Under the terms of the five-year, $12 million contract he signed prior to his rookie season, Johnson has reached escalators in the deal that could pay him up to an additional $2.5 million in salary in 2012. The Titans could turn that money into a signing bonus in 2010, and combine it with his scheduled base salary of $550,000 for this fall.

Players earn escalators by reaching individual and team goals as part of a contract, and, unlike incentives that are paid out at the end of a season, they’re attached to future salaries. While such a move wouldn’t provide a big pay raise like Johnson wants, it would get him some additional funds now, with the hope of getting a long-term deal after next season.

The Titans have already paid Johnson roughly $7 million in guarantees over his first two seasons. He’s scheduled to make base salaries of $800,000 in 2011 and $960,000 in 2012. The Titans have cited the 30 percent rule, a byproduct of the league’s labor issues, as a reason why a lucrative long-term deal isn’t do-able at this time. It restricts big increases in Johnson’s salary from year to year, since they’d have to pay him guaranteed signing bonus in the $40 million range as part of a market rate extension.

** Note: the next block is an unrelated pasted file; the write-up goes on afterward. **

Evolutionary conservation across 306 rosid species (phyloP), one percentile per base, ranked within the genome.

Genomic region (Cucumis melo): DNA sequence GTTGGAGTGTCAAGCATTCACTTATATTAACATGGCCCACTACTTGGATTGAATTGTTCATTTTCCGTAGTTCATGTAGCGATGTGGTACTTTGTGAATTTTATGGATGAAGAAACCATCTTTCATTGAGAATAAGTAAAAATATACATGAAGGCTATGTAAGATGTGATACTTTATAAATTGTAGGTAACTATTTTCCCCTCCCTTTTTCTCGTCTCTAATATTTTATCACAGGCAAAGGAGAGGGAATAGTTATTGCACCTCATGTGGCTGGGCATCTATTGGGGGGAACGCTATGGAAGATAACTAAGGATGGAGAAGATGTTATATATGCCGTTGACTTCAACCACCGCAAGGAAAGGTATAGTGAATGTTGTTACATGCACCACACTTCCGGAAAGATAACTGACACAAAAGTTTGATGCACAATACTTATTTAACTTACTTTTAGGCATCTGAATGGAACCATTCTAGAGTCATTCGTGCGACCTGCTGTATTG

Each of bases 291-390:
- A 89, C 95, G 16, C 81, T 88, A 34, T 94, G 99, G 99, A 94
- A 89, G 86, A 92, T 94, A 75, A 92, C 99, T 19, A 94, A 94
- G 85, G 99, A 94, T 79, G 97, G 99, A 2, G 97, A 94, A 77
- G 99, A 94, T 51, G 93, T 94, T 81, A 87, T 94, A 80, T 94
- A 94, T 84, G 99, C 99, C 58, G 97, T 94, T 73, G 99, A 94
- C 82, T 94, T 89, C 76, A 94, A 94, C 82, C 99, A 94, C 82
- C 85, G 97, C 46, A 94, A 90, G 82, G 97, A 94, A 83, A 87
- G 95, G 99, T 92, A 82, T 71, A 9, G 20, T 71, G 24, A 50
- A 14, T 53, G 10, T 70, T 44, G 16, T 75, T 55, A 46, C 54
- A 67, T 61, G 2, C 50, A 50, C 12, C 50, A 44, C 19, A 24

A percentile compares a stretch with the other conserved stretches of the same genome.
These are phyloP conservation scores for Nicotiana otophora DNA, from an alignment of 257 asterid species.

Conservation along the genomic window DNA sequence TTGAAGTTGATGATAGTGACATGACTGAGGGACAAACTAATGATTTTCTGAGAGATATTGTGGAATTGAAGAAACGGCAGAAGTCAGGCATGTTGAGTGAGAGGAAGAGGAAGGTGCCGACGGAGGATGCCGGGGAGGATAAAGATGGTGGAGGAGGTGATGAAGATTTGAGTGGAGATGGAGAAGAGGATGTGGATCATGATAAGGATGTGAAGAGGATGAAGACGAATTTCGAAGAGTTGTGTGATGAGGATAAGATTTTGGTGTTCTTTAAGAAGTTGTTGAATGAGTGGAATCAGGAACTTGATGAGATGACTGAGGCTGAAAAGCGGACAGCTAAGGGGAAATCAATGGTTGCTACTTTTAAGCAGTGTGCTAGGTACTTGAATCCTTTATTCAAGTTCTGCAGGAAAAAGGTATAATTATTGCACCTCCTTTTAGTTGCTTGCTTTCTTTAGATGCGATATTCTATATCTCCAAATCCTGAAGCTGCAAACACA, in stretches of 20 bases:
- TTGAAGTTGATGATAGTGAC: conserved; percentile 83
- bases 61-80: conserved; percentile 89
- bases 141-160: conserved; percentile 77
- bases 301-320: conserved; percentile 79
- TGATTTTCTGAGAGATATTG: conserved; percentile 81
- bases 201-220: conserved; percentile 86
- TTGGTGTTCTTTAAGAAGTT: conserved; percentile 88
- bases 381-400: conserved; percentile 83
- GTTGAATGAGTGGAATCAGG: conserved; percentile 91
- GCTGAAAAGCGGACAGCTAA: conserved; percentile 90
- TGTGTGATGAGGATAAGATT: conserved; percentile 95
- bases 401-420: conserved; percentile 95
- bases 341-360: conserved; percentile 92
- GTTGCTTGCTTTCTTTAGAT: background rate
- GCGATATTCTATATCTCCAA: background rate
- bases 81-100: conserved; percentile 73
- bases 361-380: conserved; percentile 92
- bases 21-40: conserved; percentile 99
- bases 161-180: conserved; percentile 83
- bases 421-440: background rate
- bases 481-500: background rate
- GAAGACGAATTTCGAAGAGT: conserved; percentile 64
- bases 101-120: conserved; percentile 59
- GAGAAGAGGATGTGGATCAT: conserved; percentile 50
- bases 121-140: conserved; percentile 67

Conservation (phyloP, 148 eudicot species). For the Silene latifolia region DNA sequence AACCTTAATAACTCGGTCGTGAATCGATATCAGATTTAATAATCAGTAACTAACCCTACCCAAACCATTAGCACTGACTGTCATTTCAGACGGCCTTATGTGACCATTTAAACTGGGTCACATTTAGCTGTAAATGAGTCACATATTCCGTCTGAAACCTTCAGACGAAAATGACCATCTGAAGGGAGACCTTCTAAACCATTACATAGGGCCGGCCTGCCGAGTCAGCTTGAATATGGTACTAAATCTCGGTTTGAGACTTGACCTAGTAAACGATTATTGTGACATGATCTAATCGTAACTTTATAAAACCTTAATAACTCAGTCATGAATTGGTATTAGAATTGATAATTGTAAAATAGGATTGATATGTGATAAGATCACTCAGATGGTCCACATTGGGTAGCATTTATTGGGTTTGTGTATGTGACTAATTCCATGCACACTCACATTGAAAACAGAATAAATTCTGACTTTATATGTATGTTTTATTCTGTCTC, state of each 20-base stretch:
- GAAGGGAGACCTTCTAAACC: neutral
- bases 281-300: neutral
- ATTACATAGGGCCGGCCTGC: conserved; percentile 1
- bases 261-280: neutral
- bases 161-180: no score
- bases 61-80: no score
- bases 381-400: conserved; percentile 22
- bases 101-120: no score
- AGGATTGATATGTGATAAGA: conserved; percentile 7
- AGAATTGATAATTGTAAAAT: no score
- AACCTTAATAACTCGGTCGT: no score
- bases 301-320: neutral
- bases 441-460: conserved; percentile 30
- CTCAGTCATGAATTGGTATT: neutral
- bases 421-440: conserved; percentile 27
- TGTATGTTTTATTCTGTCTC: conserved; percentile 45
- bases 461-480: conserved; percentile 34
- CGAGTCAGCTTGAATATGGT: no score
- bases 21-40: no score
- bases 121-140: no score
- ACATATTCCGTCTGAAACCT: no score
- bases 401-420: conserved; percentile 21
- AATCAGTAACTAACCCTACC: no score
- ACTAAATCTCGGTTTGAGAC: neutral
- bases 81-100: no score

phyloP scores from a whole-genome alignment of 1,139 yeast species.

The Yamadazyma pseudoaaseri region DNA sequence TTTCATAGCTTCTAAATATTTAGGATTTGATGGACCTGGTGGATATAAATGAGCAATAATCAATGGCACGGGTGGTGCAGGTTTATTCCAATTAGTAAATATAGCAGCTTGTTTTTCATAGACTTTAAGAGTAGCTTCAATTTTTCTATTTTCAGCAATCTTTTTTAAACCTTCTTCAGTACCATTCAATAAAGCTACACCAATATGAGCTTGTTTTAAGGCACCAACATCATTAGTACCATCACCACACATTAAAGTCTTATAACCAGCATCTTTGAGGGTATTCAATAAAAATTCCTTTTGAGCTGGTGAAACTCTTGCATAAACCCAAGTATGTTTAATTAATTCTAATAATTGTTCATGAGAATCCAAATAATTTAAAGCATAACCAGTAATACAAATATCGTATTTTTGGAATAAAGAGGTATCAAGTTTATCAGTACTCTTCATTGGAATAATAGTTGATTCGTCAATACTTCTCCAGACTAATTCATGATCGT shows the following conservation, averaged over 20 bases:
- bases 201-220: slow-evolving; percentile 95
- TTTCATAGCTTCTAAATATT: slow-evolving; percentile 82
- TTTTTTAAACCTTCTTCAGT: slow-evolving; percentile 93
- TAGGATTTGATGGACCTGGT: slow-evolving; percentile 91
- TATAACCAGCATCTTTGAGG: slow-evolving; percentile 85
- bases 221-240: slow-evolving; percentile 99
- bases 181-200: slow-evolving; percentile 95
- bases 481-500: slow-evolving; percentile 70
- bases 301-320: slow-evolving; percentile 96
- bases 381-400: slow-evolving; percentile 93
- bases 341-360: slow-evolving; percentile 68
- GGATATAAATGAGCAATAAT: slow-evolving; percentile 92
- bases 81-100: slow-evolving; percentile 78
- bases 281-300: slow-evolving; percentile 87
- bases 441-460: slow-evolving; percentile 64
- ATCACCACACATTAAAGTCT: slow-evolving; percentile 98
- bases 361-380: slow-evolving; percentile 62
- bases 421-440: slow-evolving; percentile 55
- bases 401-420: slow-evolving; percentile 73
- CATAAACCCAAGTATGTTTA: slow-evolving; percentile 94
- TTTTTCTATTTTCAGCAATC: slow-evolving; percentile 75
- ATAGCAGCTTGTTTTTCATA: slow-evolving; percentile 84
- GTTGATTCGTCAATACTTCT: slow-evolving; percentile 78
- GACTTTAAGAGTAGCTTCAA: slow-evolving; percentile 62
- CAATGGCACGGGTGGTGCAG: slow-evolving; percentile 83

Reaching a contract compromise has seemed like the most logical solution from the start. The Titans can’t give Johnson the long-term deal that he covets because of the “30 percent” rule, but considering he’s far and away their best player and highly underpaid, the team needs to do something.

A modest raise in the form of a bonus makes sense now, and then the two sides can come together after the season and work on a long-term extension. This would ensure that Johnson reports to camp on time and that the Titans have their most productive player ready to go for the regular season.

Agreement between Johnson, Titans coming?

While appearing on the NFL Network on Monday, Michael Lombardi said that the friction between running back Chris Johnson and the Titans is beginning to “thaw.” Lombardi hears a “calmness on both sides” and predicts that an agreement will likely be struck sometime before training camp.

Now, what that agreement will be is unknown. The Titans are still hamstrung by the “30 percent” rule and Johnson still wants to be the highest paid running back in the league. Maybe the team can offer him a modest raise now with promise to talk about a contract extension at the end of the season, assuming Johnson reports to camp on time and isn’t a distraction during the year.

Either way, this situation is becoming more positive by the day. Last week, Johnson reportedly worked out at the Titans’ practice facility and now Lombardi is reporting that the two sides could come to an agreement before training camp. Of course, Johnson did deny working out at Baptist Park, so who knows where things will go from here.